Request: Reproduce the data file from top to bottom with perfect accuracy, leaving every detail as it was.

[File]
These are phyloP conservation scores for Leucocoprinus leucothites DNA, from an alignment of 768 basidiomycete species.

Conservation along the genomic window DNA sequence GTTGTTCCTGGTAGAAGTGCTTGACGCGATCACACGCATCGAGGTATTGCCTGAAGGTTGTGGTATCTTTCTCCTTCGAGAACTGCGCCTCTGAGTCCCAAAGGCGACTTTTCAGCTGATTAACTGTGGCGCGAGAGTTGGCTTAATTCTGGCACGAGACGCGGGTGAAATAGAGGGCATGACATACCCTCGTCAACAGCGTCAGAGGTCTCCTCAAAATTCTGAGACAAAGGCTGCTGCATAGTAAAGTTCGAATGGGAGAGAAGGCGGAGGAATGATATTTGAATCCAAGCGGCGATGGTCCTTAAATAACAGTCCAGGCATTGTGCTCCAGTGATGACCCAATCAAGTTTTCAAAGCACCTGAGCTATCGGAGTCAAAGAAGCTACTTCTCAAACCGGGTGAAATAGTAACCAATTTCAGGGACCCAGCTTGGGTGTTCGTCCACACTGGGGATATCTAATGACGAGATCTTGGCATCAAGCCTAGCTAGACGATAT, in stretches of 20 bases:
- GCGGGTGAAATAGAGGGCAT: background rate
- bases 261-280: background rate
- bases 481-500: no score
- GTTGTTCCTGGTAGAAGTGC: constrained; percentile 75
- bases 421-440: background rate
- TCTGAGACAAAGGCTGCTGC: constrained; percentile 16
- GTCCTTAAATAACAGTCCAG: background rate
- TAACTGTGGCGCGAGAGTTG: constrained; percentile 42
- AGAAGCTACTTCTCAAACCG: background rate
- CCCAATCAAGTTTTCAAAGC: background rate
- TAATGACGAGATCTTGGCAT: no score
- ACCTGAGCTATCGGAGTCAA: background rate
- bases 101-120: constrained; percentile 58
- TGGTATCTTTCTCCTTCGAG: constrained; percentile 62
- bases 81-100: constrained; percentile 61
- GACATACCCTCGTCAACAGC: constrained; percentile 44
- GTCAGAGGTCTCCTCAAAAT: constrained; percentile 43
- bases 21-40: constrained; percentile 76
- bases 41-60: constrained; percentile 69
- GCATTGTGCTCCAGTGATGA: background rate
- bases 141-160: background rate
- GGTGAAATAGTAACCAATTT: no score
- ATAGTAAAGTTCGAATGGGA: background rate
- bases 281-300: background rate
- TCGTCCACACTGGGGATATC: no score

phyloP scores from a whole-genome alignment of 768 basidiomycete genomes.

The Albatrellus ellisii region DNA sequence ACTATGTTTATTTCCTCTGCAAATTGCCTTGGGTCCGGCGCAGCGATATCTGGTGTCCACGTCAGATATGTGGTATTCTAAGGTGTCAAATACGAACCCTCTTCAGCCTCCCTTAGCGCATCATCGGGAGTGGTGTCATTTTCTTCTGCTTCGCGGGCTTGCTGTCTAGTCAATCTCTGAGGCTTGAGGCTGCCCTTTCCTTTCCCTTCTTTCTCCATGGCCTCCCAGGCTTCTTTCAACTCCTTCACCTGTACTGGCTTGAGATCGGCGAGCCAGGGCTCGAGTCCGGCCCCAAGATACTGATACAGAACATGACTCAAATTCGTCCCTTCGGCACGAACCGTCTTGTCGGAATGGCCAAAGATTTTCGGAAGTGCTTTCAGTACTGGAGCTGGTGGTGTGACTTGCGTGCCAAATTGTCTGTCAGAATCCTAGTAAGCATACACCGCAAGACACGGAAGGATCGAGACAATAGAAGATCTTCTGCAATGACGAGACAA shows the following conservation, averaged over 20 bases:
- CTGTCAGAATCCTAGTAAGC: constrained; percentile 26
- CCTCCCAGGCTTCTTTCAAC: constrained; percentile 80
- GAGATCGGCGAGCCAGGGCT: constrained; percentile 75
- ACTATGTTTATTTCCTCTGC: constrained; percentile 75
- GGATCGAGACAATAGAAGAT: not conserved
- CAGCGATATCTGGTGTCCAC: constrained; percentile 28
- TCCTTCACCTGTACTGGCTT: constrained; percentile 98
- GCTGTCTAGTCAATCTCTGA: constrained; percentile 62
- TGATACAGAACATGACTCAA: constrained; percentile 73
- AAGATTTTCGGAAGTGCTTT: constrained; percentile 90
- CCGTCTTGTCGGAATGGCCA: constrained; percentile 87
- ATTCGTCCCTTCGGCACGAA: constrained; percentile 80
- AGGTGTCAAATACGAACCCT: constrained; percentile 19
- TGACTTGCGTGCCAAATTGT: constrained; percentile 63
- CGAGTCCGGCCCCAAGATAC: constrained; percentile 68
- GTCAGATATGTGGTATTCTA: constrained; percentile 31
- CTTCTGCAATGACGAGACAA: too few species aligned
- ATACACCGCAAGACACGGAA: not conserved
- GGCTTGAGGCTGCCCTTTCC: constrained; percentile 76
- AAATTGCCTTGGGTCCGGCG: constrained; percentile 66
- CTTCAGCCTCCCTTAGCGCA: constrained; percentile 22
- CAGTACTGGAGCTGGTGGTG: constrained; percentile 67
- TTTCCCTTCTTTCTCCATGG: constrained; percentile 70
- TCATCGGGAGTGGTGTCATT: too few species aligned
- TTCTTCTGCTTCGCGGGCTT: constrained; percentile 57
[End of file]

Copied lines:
These are phyloP conservation scores for Leucocoprinus leucothites DNA, from an alignment of 768 basidiomycete species.

Conservation along the genomic window DNA sequence GTTGTTCCTGGTAGAAGTGCTTGACGCGATCACACGCATCGAGGTATTGCCTGAAGGTTGTGGTATCTTTCTCCTTCGAGAACTGCGCCTCTGAGTCCCAAAGGCGACTTTTCAGCTGATTAACTGTGGCGCGAGAGTTGGCTTAATTCTGGCACGAGACGCGGGTGAAATAGAGGGCATGACATACCCTCGTCAACAGCGTCAGAGGTCTCCTCAAAATTCTGAGACAAAGGCTGCTGCATAGTAAAGTTCGAATGGGAGAGAAGGCGGAGGAATGATATTTGAATCCAAGCGGCGATGGTCCTTAAATAACAGTCCAGGCATTGTGCTCCAGTGATGACCCAATCAAGTTTTCAAAGCACCTGAGCTATCGGAGTCAAAGAAGCTACTTCTCAAACCGGGTGAAATAGTAACCAATTTCAGGGACCCAGCTTGGGTGTTCGTCCACACTGGGGATATCTAATGACGAGATCTTGGCATCAAGCCTAGCTAGACGATAT, in stretches of 20 bases:
- GCGGGTGAAATAGAGGGCAT: background rate
- bases 261-280: background rate
- bases 481-500: no score
- GTTGTTCCTGGTAGAAGTGC: constrained; percentile 75
- bases 421-440: background rate
- TCTGAGACAAAGGCTGCTGC: constrained; percentile 16
- GTCCTTAAATAACAGTCCAG: background rate
- TAACTGTGGCGCGAGAGTTG: constrained; percentile 42
- AGAAGCTACTTCTCAAACCG: background rate
- CCCAATCAAGTTTTCAAAGC: background rate
- TAATGACGAGATCTTGGCAT: no score
- ACCTGAGCTATCGGAGTCAA: background rate
- bases 101-120: constrained; percentile 58
- TGGTATCTTTCTCCTTCGAG: constrained; percentile 62
- bases 81-100: constrained; percentile 61
- GACATACCCTCGTCAACAGC: constrained; percentile 44
- GTCAGAGGTCTCCTCAAAAT: constrained; percentile 43
- bases 21-40: constrained; percentile 76
- bases 41-60: constrained; percentile 69
- GCATTGTGCTCCAGTGATGA: background rate
- bases 141-160: background rate
- GGTGAAATAGTAACCAATTT: no score
- ATAGTAAAGTTCGAATGGGA: background rate
- bases 281-300: background rate
- TCGTCCACACTGGGGATATC: no score

phyloP scores from a whole-genome alignment of 768 basidiomycete genomes.

The Albatrellus ellisii region DNA sequence ACTATGTTTATTTCCTCTGCAAATTGCCTTGGGTCCGGCGCAGCGATATCTGGTGTCCACGTCAGATATGTGGTATTCTAAGGTGTCAAATACGAACCCTCTTCAGCCTCCCTTAGCGCATCATCGGGAGTGGTGTCATTTTCTTCTGCTTCGCGGGCTTGCTGTCTAGTCAATCTCTGAGGCTTGAGGCTGCCCTTTCCTTTCCCTTCTTTCTCCATGGCCTCCCAGGCTTCTTTCAACTCCTTCACCTGTACTGGCTTGAGATCGGCGAGCCAGGGCTCGAGTCCGGCCCCAAGATACTGATACAGAACATGACTCAAATTCGTCCCTTCGGCACGAACCGTCTTGTCGGAATGGCCAAAGATTTTCGGAAGTGCTTTCAGTACTGGAGCTGGTGGTGTGACTTGCGTGCCAAATTGTCTGTCAGAATCCTAGTAAGCATACACCGCAAGACACGGAAGGATCGAGACAATAGAAGATCTTCTGCAATGACGAGACAA shows the following conservation, averaged over 20 bases:
- CTGTCAGAATCCTAGTAAGC: constrained; percentile 26
- CCTCCCAGGCTTCTTTCAAC: constrained; percentile 80
- GAGATCGGCGAGCCAGGGCT: constrained; percentile 75
- ACTATGTTTATTTCCTCTGC: constrained; percentile 75
- GGATCGAGACAATAGAAGAT: not conserved
- CAGCGATATCTGGTGTCCAC: constrained; percentile 28
- TCCTTCACCTGTACTGGCTT: constrained; percentile 98
- GCTGTCTAGTCAATCTCTGA: constrained; percentile 62
- TGATACAGAACATGACTCAA: constrained; percentile 73
- AAGATTTTCGGAAGTGCTTT: constrained; percentile 90
- CCGTCTTGTCGGAATGGCCA: constrained; percentile 87
- ATTCGTCCCTTCGGCACGAA: constrained; percentile 80
- AGGTGTCAAATACGAACCCT: constrained; percentile 19
- TGACTTGCGTGCCAAATTGT: constrained; percentile 63
- CGAGTCCGGCCCCAAGATAC: constrained; percentile 68
- GTCAGATATGTGGTATTCTA: constrained; percentile 31
- CTTCTGCAATGACGAGACAA: too few species aligned
- ATACACCGCAAGACACGGAA: not conserved
- GGCTTGAGGCTGCCCTTTCC: constrained; percentile 76
- AAATTGCCTTGGGTCCGGCG: constrained; percentile 66
- CTTCAGCCTCCCTTAGCGCA: constrained; percentile 22
- CAGTACTGGAGCTGGTGGTG: constrained; percentile 67
- TTTCCCTTCTTTCTCCATGG: constrained; percentile 70
- TCATCGGGAGTGGTGTCATT: too few species aligned
- TTCTTCTGCTTCGCGGGCTT: constrained; percentile 57